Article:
“She’s going to lose the house,” I said,
“My granddad did up that house:
“The back door is the original front door,
“The stained glass ships in the window are handmade,
“The wood panelling came from his boat,
“So did the wheel on the turn of the stairs.
“We’re gonna lose everything.”
I said this like I don’t have his watch,
His poetry books,
The lantern he was too sick to open,
The letters he sent me, each signed with
But the house wasn’t mine, it was ours.
It was where we grew up,
Counting the stairs,
Navigating early life with a map of his stories,
Reciting poetry and always mixing up at least two of the lines.
And houses cost money –
Don’t I know it.
South bound alone
I realise I don’t want the house, it’s too big for me alone.
But a builder wouldn’t know that the back door was the original front door.
Wouldn’t keep the Henry Wadsworth plaque that’s black with mould but matches the pattern in the
window when you clean it.
Wouldn’t know that the panelling and the ship’s wheel mounted on the wall came from the same
Maybe the wheel would stay.
Maybe it’s too big and cumbersome to take down, and it’d leave a hole in the wall too big and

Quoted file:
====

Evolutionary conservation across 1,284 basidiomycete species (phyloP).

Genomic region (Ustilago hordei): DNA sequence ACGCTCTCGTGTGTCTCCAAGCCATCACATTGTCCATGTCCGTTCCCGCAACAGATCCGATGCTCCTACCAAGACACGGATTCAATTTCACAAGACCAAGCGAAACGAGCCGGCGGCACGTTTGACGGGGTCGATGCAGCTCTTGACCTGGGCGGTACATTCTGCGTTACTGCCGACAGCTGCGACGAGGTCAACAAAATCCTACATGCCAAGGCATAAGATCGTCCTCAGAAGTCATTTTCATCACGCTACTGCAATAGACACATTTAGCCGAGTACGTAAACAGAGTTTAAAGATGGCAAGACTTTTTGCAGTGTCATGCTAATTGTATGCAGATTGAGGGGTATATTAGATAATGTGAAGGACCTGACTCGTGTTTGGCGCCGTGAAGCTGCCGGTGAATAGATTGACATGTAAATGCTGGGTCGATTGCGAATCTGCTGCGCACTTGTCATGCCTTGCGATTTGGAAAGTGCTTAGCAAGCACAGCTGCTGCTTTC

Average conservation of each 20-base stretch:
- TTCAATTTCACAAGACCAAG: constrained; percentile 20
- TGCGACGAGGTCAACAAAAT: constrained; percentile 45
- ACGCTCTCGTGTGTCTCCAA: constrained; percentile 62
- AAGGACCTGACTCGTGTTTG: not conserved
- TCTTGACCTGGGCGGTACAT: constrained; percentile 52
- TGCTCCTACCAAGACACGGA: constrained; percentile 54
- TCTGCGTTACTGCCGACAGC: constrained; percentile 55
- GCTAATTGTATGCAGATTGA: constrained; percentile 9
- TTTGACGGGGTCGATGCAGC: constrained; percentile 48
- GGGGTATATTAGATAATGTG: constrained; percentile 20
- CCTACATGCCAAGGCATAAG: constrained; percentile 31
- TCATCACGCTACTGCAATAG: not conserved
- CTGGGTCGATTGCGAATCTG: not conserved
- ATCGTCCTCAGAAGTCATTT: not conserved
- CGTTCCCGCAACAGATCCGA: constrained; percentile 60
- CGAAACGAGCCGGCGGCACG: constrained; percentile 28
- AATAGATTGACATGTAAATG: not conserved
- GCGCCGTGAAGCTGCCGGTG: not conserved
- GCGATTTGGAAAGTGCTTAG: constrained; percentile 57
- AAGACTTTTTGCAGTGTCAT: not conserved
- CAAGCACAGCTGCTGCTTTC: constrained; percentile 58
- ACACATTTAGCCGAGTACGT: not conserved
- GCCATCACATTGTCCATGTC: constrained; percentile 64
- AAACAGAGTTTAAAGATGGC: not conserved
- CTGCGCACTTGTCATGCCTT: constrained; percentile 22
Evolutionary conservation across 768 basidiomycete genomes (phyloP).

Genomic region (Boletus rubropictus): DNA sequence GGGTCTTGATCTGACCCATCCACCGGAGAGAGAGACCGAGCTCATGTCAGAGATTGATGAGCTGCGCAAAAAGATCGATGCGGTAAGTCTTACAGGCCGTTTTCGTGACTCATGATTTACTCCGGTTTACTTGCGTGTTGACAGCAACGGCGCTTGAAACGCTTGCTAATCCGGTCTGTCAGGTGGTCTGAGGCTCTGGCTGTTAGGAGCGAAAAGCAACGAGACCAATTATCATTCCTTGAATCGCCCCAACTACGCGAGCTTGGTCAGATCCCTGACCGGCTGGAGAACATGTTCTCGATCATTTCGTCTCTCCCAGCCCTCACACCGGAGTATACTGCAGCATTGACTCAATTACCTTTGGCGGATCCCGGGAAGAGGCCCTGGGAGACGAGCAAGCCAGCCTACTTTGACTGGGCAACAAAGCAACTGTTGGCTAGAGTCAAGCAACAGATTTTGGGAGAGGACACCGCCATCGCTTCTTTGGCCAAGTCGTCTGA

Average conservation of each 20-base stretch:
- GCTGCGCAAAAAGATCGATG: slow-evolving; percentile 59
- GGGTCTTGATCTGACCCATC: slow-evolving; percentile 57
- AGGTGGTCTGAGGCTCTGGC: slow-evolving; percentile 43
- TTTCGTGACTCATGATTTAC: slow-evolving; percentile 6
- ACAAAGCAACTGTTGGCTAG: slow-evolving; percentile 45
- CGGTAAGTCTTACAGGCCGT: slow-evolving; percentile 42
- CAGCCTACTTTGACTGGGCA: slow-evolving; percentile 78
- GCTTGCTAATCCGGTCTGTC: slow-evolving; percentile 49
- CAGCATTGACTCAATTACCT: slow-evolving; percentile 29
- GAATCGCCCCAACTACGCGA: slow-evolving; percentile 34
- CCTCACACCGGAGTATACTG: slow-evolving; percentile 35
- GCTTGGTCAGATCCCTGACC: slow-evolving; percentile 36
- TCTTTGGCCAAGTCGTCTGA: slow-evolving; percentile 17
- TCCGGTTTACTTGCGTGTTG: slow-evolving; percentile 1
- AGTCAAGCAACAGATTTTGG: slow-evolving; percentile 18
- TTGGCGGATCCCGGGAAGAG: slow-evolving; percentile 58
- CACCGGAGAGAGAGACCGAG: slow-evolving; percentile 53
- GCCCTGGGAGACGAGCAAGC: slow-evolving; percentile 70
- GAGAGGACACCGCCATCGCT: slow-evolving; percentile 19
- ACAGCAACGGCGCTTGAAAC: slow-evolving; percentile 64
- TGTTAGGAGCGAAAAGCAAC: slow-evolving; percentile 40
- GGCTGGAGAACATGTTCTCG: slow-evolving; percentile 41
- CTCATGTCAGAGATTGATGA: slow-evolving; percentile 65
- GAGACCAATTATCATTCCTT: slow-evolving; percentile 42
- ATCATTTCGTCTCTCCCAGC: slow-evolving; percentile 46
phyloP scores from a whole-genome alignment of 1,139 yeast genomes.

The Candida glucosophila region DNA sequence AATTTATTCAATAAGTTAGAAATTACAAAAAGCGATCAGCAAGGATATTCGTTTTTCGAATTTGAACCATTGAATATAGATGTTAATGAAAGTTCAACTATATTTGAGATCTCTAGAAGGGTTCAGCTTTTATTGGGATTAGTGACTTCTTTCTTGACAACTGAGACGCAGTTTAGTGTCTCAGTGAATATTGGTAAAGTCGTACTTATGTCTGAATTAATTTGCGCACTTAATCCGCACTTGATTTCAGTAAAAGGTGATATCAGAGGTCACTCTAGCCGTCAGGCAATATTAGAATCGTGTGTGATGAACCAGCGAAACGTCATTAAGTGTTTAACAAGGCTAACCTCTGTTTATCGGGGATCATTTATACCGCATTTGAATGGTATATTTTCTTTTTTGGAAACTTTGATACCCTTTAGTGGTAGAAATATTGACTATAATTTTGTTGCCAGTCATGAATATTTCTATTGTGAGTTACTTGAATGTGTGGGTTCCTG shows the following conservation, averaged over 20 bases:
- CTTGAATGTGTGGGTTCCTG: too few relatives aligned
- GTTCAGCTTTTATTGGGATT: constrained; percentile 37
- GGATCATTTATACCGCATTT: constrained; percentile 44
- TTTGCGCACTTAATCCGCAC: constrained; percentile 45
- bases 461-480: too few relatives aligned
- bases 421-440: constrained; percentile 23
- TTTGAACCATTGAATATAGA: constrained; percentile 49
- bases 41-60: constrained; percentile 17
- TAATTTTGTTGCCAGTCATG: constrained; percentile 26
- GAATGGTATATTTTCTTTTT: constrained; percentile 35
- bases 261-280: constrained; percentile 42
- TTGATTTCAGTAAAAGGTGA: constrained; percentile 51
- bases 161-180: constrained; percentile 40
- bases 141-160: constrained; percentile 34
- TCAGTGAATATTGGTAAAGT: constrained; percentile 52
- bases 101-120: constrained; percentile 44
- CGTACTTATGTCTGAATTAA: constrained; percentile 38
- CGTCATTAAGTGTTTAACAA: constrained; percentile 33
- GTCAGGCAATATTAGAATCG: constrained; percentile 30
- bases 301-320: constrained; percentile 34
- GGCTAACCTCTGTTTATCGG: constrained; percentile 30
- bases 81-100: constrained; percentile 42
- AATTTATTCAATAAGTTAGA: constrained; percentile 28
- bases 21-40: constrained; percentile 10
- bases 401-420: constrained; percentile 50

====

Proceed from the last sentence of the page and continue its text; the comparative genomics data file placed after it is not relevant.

cumbersome to fill.
Maybe they’ll leave it to match the pattern in the window.
Maybe a new generation of kids, a family I won’t meet, will grow up under her wise stare.
They won’t know that the man who put it there used it steer his real boat.
Maybe it’s okay to let them dream about it. It never felt real to us either, this old man with his
poetry books used to battle the weather on open water.
I pick through the letters kept in a biscuit tin until I find one where his signature is clear,
Each letter perfect.
I consider doing this by the light of his lantern,
But decide this little lantern is as much use as a ship’s wheel mounted to a brick wall.
We brace against the cold northern wind of growing up,
Our faces in lantern light that is fading with old memories
Aware that soon we will have to let go.
Thy comings and thy goings be upon the bosom of life’s sea.